[19] Ibid

[20] HUDSON LOCKETT ,HONG KONG RYAN MCMORROW, China struggles to resume life as normal , financial times Europe , 21 March/22 March 2020 ,p:3

[21] Sue-Lin Wong , Chinese exports tumble 17% as outbreak takes its toll , FINANCIAL TIMES Europe , MONDAY 9 MARCH 2020 ,p2:

[22] TREFOR MOSS , China’s Idled Factories Face Reopening Delay , THE WALL STREET JOURNAL , THURSDAY, MARCH 12, 2020 ,NO. 59 ,P:B10.

[23] See , 6TH MOROCCO-CHINA TRADE, ECONOMIC AND TECHNICAL COOPERATION JOINT COMMITTEE , http://www.mcinet.gov.ma/en/content/6th-morocco-china-trade-economic-and-technical-cooperation-joint-committee

[24]  انظر : جمعية أرباب العمل الفرنسية والاتحاد العام لمقاولات المغرب ينظمان المنتدى الاقتصادي الفرنسي المغربي ، الرابط: http://www.cgem.ma/ar/2223-%D8%AC%D9%85%D8%B9%D9%8A%D8%A9-%D8%A3%D8%B1%D8%A8%D8%A7%D8%A8-%D8%A7%D9%84%D8%B9%D9%85%D9%84-%D8%A7%D9%84%D9%81%D8%B1%D9%86%D8%B3%D9%8A%D8%A9-%D9%88%D8%A7%D9%84%D8%A7%D8%AA%D8%AD%D8%A7%D8%AF-%D8%A7%D9%84%D8%B9%D8%A7%D9%85-%D9%84%D9%85%D9%82%D8%A7%D9%88%D9%84%D8%A7%D8%AA-%D8%A7%D9%84%D9%85%D8%BA%D8%B1%D8%A8-%D9%8A%D9%86%D8%B8%D9%85%D8%A7%D9%86-%D8%A7%D9%84%D9%85%D9%86%D8%AA%D8%AF%D9%89-%D8%A7%D9%84%D8%A7%D9%82%D8%AA%D8%B5%D8%A7%D8%AF%D9%8A-%D8%A7%D9%84%D9%81%D8%B1%D9%86%D8%B3%D9%8A-%D8%A7%D9%84%D9%85%D8%BA%D8%B1%D8%A8%D9%8A/%EF%BA%83%EF%BA%A7%EF%BA%92%EF%BA%8E%EF%BA%AD-%EF%BA%8D%EF%BB%B9%EF%BA%97%EF%BA%A4%EF%BA%8E%EF%BA%A9-%EF%BA%8D%EF%BB%9F%EF%BB%8C%EF%BA%8E%EF%BB%A1-%EF%BB%9F%EF%BB%A4%EF%BB%98%EF%BA%8E%EF%BB%AD%EF%BB%BB%EF%BA%95-%EF%BA%8D%EF%BB%9F%EF%BB%A4%EF%BB%90%EF%BA%AE%EF%BA%8F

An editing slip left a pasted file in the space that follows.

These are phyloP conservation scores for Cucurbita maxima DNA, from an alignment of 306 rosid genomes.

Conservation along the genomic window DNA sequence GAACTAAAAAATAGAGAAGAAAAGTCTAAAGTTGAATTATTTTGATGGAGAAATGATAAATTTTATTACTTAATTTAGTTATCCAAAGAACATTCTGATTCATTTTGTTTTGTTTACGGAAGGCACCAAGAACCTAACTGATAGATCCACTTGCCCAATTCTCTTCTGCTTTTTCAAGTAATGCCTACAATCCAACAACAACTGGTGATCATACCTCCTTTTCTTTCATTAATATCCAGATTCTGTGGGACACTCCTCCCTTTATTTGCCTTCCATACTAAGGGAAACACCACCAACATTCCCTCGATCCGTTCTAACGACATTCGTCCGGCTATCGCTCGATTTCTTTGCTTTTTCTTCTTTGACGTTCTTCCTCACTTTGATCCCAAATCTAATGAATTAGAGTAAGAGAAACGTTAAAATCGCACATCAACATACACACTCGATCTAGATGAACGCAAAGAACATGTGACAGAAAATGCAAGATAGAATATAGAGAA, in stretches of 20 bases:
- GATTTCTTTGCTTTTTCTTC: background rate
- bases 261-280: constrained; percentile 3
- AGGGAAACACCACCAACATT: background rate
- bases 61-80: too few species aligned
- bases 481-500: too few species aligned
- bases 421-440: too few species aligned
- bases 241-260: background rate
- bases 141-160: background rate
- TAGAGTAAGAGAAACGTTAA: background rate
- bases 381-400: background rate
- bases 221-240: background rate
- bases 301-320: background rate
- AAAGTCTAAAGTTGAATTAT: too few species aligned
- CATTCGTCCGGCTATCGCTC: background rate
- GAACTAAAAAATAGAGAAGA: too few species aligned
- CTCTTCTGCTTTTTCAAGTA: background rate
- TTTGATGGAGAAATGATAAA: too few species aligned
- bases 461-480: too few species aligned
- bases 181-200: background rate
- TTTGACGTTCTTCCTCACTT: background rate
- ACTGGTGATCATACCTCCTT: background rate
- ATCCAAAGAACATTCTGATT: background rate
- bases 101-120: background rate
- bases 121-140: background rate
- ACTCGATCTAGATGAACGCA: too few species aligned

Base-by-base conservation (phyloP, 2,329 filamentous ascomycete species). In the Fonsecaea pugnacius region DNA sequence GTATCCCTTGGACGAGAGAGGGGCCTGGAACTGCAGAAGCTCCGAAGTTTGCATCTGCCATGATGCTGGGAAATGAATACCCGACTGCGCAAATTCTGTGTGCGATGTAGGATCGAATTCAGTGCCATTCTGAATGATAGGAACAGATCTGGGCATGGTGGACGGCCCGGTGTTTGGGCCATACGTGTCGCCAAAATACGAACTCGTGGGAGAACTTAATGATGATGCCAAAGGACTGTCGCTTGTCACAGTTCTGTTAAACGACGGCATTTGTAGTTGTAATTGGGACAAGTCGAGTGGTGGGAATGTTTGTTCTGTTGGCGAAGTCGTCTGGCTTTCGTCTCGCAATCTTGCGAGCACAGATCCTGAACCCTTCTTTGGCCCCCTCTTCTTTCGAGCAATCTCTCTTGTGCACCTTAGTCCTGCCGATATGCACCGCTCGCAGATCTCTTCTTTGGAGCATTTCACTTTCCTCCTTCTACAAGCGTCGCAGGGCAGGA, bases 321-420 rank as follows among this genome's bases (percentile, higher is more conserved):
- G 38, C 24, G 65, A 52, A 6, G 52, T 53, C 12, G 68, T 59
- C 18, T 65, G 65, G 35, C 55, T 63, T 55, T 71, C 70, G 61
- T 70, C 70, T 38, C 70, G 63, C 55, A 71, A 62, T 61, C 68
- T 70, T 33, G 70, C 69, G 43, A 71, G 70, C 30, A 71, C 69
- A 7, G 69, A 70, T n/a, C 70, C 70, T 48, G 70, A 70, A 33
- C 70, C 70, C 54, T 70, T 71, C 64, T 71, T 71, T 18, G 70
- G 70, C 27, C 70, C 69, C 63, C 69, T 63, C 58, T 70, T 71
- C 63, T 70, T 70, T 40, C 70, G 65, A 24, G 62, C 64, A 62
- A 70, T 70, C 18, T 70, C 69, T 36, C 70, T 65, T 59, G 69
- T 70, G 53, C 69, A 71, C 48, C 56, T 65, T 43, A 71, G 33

[25] Alain Ruello, Renaud Honoré, Ingrid Feuerstein , 300 milliards d’euros sur la table pour les crédits aux entreprises , Les Echos ,Mardi 17 mars 2020, NO 23160  ,p :4

[26] Romain Gueugneau , D’autres experts sont plus pessiEncore une semaine noire pour les banques en Bourse , Les Echos Lundi 9 mars 2020 ,p :29

[27]  انظر : https://www.boursorama.com/cours/1rPGLE/

[28]  انظر : https://www.boursorama.com/cours/1rPBNP/

[29] Romain Gueugneau , D’autres experts sont plus pessiEncore une semaine noire pour les banques en Bourse , Les Echos Lundi 9 mars 2020 ,p :29